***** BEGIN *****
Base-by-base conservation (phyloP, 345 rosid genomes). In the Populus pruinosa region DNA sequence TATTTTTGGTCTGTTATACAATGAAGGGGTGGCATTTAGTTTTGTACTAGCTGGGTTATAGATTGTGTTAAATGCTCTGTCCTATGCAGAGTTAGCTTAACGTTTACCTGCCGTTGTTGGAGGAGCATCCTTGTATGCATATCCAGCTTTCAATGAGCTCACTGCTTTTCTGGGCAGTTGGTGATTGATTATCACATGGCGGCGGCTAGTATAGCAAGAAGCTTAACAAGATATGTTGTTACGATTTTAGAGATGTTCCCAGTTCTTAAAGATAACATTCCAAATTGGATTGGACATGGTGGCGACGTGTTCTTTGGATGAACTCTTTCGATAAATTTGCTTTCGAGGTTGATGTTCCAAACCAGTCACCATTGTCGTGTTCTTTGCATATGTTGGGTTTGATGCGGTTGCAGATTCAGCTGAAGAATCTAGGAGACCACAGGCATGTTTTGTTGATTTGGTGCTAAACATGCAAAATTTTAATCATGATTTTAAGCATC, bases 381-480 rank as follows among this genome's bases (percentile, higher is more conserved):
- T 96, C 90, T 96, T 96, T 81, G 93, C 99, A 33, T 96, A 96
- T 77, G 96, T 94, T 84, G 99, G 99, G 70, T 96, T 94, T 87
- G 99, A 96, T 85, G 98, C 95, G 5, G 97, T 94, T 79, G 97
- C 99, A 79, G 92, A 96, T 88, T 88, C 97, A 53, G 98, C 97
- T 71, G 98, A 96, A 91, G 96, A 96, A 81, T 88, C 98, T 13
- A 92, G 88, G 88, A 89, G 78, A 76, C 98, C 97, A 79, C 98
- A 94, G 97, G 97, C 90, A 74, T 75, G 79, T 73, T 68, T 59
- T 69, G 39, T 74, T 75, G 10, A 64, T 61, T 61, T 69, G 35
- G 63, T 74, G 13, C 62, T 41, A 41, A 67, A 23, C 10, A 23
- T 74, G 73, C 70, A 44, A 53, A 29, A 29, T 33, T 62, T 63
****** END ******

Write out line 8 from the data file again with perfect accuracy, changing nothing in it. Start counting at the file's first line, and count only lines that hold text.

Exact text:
- A 94, G 97, G 97, C 90, A 74, T 75, G 79, T 73, T 68, T 59